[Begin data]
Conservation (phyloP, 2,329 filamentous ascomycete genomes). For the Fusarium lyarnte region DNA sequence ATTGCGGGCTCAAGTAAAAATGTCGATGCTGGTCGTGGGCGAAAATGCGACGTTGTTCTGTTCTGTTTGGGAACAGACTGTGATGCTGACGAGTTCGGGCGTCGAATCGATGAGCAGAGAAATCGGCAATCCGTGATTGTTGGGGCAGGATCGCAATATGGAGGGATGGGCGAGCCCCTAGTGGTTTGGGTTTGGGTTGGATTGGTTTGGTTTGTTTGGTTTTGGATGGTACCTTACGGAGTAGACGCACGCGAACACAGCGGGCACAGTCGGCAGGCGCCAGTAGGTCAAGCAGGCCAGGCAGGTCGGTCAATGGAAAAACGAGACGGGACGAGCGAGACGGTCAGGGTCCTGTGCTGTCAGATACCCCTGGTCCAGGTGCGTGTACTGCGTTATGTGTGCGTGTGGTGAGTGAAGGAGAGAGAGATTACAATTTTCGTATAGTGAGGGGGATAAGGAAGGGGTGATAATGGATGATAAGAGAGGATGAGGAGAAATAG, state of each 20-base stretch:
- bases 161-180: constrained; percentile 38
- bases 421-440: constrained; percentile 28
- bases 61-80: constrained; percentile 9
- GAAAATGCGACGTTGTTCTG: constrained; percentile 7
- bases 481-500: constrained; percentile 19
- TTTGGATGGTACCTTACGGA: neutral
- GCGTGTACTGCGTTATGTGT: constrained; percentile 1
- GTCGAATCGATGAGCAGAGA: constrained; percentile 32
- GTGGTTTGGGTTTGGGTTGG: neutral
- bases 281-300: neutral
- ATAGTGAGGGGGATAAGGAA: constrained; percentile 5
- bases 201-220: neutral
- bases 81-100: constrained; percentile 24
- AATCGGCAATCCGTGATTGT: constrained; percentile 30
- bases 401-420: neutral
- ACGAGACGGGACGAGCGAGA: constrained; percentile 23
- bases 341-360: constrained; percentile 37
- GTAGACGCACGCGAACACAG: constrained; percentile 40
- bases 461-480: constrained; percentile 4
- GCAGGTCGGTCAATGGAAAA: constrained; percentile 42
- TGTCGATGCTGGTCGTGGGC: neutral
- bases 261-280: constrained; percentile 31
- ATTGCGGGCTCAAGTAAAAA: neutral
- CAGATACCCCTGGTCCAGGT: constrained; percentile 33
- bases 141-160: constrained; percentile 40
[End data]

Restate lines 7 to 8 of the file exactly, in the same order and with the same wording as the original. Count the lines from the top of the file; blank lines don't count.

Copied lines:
- TTTGGATGGTACCTTACGGA: neutral
- GCGTGTACTGCGTTATGTGT: constrained; percentile 1